By implementing a rolling budget, businesses can enjoy a range of benefits, such as:
A rolling budget can easily be revised as needed due to shifts in the market or changes in consumer behavior. This ensures that your projections remain accurate month-to-month and gives you greater insight into potential outcomes related to your return on investment.
Help mitigate risk
Having access to up-to-date financial data is essential for businesses to identify and mitigate risks effectively. A rolling budget provides a continuous stream of financial information, allowing businesses to monitor their financial performance and identify potential issues as they arise.
Rolling budgets provide more timely and accurate information, which allows companies to make better-informed decisions about their spending and resource allocation, investment decisions, and other strategic initiatives.
Rolling budgets can enhance communication both within a company and with stakeholders. By providing up-to-date financial information, a rolling budget ensures that everyone is working towards the same goals.
When reporting to stakeholders, a rolling budget can provide more accurate and reliable financial projections, enhancing credibility and trust. This can result in better support and more funding opportunities for the business.
Drawbacks of implementing a rolling budget
As with any business practice, rolling budgets have both advantages and disadvantages. It is crucial to be aware of the potential downsides of this approach to ensure that your company is prepared for any possibility.
Time-consuming and labor-intensive
Rolling budgeting usually requires extensive planning and collaboration among multiple departments to ensure accurate financial forecasts. This process can be time-consuming, particularly during month or quarter-end closing or audits.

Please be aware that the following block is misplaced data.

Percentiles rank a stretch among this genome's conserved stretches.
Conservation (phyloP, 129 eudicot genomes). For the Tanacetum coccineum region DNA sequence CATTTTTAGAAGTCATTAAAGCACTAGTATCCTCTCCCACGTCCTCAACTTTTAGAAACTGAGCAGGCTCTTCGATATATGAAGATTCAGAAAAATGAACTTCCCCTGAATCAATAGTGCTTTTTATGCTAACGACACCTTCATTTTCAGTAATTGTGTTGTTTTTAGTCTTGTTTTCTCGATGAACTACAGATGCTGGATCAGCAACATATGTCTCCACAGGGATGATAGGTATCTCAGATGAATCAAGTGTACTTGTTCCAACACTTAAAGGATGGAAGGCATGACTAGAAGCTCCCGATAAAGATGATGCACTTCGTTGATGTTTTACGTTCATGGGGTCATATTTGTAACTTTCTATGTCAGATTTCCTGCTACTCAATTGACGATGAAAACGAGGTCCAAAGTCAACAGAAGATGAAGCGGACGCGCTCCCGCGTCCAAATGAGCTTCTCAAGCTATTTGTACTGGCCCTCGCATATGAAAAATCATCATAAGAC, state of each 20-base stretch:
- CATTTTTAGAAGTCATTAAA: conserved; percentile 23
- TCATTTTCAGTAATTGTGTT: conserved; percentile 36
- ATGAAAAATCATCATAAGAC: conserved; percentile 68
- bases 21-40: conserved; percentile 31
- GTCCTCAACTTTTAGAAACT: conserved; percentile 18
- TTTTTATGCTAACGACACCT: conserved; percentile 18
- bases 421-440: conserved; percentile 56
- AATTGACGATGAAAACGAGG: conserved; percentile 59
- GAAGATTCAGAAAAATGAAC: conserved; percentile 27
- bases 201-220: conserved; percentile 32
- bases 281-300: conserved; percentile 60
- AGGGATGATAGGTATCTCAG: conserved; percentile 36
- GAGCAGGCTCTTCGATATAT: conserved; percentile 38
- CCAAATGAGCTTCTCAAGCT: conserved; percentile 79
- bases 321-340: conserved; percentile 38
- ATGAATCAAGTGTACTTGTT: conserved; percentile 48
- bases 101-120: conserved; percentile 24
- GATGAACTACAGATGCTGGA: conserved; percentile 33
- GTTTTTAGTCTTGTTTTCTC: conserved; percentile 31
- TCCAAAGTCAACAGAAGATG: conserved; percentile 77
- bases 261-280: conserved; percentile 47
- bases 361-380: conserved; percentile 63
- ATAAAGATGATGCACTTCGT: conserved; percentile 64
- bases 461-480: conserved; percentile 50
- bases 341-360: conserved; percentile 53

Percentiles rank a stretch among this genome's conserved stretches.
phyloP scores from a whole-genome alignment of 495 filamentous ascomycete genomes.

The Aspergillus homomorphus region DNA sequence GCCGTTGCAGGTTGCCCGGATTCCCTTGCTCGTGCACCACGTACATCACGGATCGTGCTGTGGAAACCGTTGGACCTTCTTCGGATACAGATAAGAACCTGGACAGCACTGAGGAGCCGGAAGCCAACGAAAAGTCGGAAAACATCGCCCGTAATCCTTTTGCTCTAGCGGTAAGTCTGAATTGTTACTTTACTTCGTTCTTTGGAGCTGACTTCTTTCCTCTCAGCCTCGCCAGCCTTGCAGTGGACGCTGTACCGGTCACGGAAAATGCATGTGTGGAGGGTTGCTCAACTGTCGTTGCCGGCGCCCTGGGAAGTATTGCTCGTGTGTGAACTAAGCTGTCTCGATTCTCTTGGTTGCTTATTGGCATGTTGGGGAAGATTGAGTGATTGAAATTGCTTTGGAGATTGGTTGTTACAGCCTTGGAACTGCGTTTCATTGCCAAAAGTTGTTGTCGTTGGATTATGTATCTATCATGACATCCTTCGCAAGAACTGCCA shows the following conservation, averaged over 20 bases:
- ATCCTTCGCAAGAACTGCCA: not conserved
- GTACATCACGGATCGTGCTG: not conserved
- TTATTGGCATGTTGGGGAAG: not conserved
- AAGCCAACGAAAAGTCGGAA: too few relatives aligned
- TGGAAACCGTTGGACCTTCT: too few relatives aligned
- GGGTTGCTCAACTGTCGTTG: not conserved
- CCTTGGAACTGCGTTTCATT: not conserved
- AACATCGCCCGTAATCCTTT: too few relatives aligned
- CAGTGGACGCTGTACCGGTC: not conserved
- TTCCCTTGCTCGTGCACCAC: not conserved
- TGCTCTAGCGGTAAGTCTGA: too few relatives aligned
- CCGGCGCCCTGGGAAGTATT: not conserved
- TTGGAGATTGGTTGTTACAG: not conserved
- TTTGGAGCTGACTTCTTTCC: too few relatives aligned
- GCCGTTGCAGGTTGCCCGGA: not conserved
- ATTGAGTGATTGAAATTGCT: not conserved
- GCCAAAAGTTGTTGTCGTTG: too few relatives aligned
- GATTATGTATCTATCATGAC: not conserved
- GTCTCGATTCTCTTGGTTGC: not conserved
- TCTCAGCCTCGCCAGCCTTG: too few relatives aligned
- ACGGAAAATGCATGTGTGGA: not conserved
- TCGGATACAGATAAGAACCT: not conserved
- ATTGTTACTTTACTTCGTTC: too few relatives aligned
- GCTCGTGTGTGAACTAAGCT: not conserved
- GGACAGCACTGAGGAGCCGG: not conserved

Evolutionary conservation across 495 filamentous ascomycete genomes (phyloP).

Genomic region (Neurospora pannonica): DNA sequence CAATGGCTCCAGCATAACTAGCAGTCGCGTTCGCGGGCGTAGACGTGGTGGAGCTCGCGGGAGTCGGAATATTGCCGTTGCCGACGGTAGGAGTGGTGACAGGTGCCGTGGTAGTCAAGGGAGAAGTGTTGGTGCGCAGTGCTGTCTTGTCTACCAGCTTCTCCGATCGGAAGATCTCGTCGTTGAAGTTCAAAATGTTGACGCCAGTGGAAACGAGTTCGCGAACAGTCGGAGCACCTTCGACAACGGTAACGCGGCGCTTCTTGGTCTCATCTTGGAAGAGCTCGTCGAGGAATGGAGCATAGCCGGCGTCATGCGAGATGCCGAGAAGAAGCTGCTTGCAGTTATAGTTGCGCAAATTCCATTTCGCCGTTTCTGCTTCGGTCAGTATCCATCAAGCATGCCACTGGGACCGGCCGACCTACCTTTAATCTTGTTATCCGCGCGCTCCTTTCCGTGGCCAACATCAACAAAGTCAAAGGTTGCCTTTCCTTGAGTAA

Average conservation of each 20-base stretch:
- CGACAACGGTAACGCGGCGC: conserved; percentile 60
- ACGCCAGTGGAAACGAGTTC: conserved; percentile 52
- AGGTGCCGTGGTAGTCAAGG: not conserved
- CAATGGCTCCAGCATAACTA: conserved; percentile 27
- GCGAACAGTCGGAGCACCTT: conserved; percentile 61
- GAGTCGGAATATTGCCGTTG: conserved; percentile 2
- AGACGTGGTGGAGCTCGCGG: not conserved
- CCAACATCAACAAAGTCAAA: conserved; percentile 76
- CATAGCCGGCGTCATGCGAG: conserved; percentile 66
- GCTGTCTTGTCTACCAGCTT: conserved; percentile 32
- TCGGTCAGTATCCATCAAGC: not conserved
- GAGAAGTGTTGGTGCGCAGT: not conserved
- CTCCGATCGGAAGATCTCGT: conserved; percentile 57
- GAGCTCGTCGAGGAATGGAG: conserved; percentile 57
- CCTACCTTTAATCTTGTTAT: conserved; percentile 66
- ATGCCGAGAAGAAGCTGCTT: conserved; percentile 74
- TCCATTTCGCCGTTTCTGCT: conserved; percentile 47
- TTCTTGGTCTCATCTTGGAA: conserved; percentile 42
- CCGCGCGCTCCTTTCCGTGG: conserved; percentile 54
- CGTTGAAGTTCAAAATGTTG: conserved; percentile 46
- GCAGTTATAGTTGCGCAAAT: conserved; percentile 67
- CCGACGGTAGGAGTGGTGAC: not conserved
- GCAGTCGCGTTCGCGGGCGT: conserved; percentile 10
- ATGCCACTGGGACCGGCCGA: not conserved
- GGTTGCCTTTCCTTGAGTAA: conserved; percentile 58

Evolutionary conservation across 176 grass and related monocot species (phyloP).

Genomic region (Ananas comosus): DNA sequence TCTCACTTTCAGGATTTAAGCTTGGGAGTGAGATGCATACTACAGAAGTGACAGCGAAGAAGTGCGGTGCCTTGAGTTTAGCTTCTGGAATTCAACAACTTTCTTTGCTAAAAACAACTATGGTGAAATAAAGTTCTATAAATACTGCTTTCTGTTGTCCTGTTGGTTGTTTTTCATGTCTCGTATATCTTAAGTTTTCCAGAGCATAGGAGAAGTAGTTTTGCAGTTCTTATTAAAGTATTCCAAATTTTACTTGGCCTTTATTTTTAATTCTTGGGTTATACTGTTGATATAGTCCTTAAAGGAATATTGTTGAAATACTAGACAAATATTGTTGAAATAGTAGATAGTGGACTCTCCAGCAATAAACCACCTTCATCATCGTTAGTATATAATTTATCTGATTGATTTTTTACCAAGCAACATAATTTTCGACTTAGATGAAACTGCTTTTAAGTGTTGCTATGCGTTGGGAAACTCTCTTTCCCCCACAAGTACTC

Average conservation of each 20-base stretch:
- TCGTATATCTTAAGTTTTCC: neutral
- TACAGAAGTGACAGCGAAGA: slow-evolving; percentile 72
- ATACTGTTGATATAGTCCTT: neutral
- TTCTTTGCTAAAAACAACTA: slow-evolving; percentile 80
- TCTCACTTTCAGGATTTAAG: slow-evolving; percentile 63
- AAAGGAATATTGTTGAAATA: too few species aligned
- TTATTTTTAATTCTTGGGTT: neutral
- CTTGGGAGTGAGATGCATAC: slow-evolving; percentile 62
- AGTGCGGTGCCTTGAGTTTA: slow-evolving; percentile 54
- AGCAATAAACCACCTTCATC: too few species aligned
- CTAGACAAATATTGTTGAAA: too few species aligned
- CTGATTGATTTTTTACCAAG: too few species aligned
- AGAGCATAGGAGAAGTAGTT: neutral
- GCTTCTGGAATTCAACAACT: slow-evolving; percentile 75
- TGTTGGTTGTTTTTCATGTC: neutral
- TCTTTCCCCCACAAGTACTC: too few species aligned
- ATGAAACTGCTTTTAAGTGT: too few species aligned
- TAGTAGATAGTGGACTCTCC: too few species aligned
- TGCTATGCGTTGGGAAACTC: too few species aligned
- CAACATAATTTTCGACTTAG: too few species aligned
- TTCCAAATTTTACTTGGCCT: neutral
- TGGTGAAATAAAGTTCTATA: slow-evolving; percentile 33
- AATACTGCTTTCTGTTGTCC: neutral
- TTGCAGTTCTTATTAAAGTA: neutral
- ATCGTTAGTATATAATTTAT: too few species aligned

Lack of long-term planning
Rolling budgets may have a disadvantage of focusing on short-term planning, which can limit businesses' long-term perspective. While short-term planning is important, businesses need to consider their long-term financial goals and objectives as well. It is crucial to strike a balance between short-term and long-term budget planning to ensure a comprehensive view.
How to implement a rolling budget
Effective planning is crucial for the success of any project, and implementing a rolling budget is no exception. Here are the steps you can follow to implement a rolling budget:
Set a budget period
To create a rolling or continuous budget, start by selecting an appropriate budget period, such as a year, and deciding how frequently you want to update it. Monthly or quarterly updates are the most common for rolling or continuous budgets.
The next step in creating a rolling budget is to gather historical financial data and consider the business's future plans and SMART goals. This step is essential for developing an accurate and effective rolling budget.
By analyzing past financial performance, businesses can identify trends, patterns, and potential challenges that could affect their future financial performance. This analysis can help businesses develop realistic estimates for future revenues and expenses.
For example, if a business has experienced seasonal fluctuations in sales in the past, they can use this information to adjust their future revenue projections accordingly.